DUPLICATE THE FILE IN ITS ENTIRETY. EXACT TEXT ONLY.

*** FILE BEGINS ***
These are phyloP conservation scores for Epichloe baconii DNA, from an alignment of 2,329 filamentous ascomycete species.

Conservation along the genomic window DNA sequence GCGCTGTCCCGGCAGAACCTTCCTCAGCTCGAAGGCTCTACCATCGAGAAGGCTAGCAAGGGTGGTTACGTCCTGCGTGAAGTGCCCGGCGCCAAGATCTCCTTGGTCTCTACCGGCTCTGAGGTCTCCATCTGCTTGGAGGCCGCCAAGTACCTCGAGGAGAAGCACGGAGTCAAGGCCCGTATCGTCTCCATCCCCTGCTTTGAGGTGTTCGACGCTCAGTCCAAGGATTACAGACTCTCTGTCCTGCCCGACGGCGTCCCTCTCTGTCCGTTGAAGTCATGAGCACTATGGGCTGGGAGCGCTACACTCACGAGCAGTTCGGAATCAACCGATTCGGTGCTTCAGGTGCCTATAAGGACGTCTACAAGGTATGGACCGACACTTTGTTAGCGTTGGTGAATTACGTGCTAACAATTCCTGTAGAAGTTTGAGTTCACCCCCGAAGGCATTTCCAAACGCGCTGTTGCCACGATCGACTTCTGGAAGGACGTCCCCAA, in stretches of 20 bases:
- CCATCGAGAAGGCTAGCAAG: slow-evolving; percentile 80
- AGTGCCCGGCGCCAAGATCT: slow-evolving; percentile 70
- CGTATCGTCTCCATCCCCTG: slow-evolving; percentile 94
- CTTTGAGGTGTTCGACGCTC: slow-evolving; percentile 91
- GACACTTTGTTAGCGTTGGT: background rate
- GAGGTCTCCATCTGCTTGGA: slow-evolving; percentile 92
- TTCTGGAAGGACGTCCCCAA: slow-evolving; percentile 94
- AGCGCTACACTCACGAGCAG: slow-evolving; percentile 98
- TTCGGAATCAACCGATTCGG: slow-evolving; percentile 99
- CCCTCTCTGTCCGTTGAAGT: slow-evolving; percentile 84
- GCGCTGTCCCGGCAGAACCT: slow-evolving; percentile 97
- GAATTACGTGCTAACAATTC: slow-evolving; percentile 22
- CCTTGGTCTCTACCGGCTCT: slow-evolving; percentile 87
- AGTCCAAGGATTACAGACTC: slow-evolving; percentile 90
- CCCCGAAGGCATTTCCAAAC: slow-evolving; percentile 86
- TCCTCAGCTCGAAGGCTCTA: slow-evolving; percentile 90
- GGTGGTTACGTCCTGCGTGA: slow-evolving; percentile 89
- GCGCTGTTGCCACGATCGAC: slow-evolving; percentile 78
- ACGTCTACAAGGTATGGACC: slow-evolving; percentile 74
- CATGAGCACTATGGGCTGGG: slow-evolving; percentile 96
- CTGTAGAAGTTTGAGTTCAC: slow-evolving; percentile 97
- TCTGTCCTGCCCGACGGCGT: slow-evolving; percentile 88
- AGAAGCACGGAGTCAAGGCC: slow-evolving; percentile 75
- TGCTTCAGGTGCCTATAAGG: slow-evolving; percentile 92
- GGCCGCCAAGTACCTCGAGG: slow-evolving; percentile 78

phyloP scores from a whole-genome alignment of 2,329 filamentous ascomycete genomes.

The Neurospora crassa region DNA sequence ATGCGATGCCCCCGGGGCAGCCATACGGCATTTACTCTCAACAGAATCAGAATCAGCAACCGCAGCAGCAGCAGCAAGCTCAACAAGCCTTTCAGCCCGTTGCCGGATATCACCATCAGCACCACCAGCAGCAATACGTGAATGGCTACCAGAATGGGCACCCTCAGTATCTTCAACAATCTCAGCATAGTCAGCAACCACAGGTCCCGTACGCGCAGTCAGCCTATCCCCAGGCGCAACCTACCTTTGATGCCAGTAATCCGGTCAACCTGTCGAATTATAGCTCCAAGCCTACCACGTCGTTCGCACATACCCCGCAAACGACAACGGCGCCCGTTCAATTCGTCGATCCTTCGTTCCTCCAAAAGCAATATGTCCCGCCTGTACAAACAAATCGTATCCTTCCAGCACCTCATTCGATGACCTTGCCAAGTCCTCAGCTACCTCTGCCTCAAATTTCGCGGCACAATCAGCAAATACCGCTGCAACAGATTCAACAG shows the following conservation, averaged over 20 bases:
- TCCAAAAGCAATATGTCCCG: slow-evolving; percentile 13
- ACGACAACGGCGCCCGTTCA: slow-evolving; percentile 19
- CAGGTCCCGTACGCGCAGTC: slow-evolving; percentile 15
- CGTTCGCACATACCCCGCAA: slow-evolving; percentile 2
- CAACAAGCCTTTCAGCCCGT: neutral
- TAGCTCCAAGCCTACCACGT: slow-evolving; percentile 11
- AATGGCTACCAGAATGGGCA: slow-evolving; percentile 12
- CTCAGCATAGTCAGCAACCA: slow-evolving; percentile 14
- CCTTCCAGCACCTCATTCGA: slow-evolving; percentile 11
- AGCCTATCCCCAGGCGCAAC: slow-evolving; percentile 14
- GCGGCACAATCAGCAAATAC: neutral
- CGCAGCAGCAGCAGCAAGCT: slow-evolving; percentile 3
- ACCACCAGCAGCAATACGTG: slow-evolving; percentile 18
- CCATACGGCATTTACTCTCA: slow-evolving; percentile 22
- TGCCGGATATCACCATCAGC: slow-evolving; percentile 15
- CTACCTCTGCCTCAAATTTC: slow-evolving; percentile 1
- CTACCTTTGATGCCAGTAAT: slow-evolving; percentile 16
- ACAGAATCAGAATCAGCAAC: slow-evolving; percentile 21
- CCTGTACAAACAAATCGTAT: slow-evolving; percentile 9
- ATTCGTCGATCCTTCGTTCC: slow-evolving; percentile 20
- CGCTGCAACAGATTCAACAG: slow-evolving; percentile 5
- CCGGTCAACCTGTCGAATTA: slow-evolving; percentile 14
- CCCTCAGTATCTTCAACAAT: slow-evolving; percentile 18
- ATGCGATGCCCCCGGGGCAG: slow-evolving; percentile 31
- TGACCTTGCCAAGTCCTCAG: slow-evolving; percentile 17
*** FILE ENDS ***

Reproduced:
These are phyloP conservation scores for Epichloe baconii DNA, from an alignment of 2,329 filamentous ascomycete species.

Conservation along the genomic window DNA sequence GCGCTGTCCCGGCAGAACCTTCCTCAGCTCGAAGGCTCTACCATCGAGAAGGCTAGCAAGGGTGGTTACGTCCTGCGTGAAGTGCCCGGCGCCAAGATCTCCTTGGTCTCTACCGGCTCTGAGGTCTCCATCTGCTTGGAGGCCGCCAAGTACCTCGAGGAGAAGCACGGAGTCAAGGCCCGTATCGTCTCCATCCCCTGCTTTGAGGTGTTCGACGCTCAGTCCAAGGATTACAGACTCTCTGTCCTGCCCGACGGCGTCCCTCTCTGTCCGTTGAAGTCATGAGCACTATGGGCTGGGAGCGCTACACTCACGAGCAGTTCGGAATCAACCGATTCGGTGCTTCAGGTGCCTATAAGGACGTCTACAAGGTATGGACCGACACTTTGTTAGCGTTGGTGAATTACGTGCTAACAATTCCTGTAGAAGTTTGAGTTCACCCCCGAAGGCATTTCCAAACGCGCTGTTGCCACGATCGACTTCTGGAAGGACGTCCCCAA, in stretches of 20 bases:
- CCATCGAGAAGGCTAGCAAG: slow-evolving; percentile 80
- AGTGCCCGGCGCCAAGATCT: slow-evolving; percentile 70
- CGTATCGTCTCCATCCCCTG: slow-evolving; percentile 94
- CTTTGAGGTGTTCGACGCTC: slow-evolving; percentile 91
- GACACTTTGTTAGCGTTGGT: background rate
- GAGGTCTCCATCTGCTTGGA: slow-evolving; percentile 92
- TTCTGGAAGGACGTCCCCAA: slow-evolving; percentile 94
- AGCGCTACACTCACGAGCAG: slow-evolving; percentile 98
- TTCGGAATCAACCGATTCGG: slow-evolving; percentile 99
- CCCTCTCTGTCCGTTGAAGT: slow-evolving; percentile 84
- GCGCTGTCCCGGCAGAACCT: slow-evolving; percentile 97
- GAATTACGTGCTAACAATTC: slow-evolving; percentile 22
- CCTTGGTCTCTACCGGCTCT: slow-evolving; percentile 87
- AGTCCAAGGATTACAGACTC: slow-evolving; percentile 90
- CCCCGAAGGCATTTCCAAAC: slow-evolving; percentile 86
- TCCTCAGCTCGAAGGCTCTA: slow-evolving; percentile 90
- GGTGGTTACGTCCTGCGTGA: slow-evolving; percentile 89
- GCGCTGTTGCCACGATCGAC: slow-evolving; percentile 78
- ACGTCTACAAGGTATGGACC: slow-evolving; percentile 74
- CATGAGCACTATGGGCTGGG: slow-evolving; percentile 96
- CTGTAGAAGTTTGAGTTCAC: slow-evolving; percentile 97
- TCTGTCCTGCCCGACGGCGT: slow-evolving; percentile 88
- AGAAGCACGGAGTCAAGGCC: slow-evolving; percentile 75
- TGCTTCAGGTGCCTATAAGG: slow-evolving; percentile 92
- GGCCGCCAAGTACCTCGAGG: slow-evolving; percentile 78

phyloP scores from a whole-genome alignment of 2,329 filamentous ascomycete genomes.

The Neurospora crassa region DNA sequence ATGCGATGCCCCCGGGGCAGCCATACGGCATTTACTCTCAACAGAATCAGAATCAGCAACCGCAGCAGCAGCAGCAAGCTCAACAAGCCTTTCAGCCCGTTGCCGGATATCACCATCAGCACCACCAGCAGCAATACGTGAATGGCTACCAGAATGGGCACCCTCAGTATCTTCAACAATCTCAGCATAGTCAGCAACCACAGGTCCCGTACGCGCAGTCAGCCTATCCCCAGGCGCAACCTACCTTTGATGCCAGTAATCCGGTCAACCTGTCGAATTATAGCTCCAAGCCTACCACGTCGTTCGCACATACCCCGCAAACGACAACGGCGCCCGTTCAATTCGTCGATCCTTCGTTCCTCCAAAAGCAATATGTCCCGCCTGTACAAACAAATCGTATCCTTCCAGCACCTCATTCGATGACCTTGCCAAGTCCTCAGCTACCTCTGCCTCAAATTTCGCGGCACAATCAGCAAATACCGCTGCAACAGATTCAACAG shows the following conservation, averaged over 20 bases:
- TCCAAAAGCAATATGTCCCG: slow-evolving; percentile 13
- ACGACAACGGCGCCCGTTCA: slow-evolving; percentile 19
- CAGGTCCCGTACGCGCAGTC: slow-evolving; percentile 15
- CGTTCGCACATACCCCGCAA: slow-evolving; percentile 2
- CAACAAGCCTTTCAGCCCGT: neutral
- TAGCTCCAAGCCTACCACGT: slow-evolving; percentile 11
- AATGGCTACCAGAATGGGCA: slow-evolving; percentile 12
- CTCAGCATAGTCAGCAACCA: slow-evolving; percentile 14
- CCTTCCAGCACCTCATTCGA: slow-evolving; percentile 11
- AGCCTATCCCCAGGCGCAAC: slow-evolving; percentile 14
- GCGGCACAATCAGCAAATAC: neutral
- CGCAGCAGCAGCAGCAAGCT: slow-evolving; percentile 3
- ACCACCAGCAGCAATACGTG: slow-evolving; percentile 18
- CCATACGGCATTTACTCTCA: slow-evolving; percentile 22
- TGCCGGATATCACCATCAGC: slow-evolving; percentile 15
- CTACCTCTGCCTCAAATTTC: slow-evolving; percentile 1
- CTACCTTTGATGCCAGTAAT: slow-evolving; percentile 16
- ACAGAATCAGAATCAGCAAC: slow-evolving; percentile 21
- CCTGTACAAACAAATCGTAT: slow-evolving; percentile 9
- ATTCGTCGATCCTTCGTTCC: slow-evolving; percentile 20
- CGCTGCAACAGATTCAACAG: slow-evolving; percentile 5
- CCGGTCAACCTGTCGAATTA: slow-evolving; percentile 14
- CCCTCAGTATCTTCAACAAT: slow-evolving; percentile 18
- ATGCGATGCCCCCGGGGCAG: slow-evolving; percentile 31
- TGACCTTGCCAAGTCCTCAG: slow-evolving; percentile 17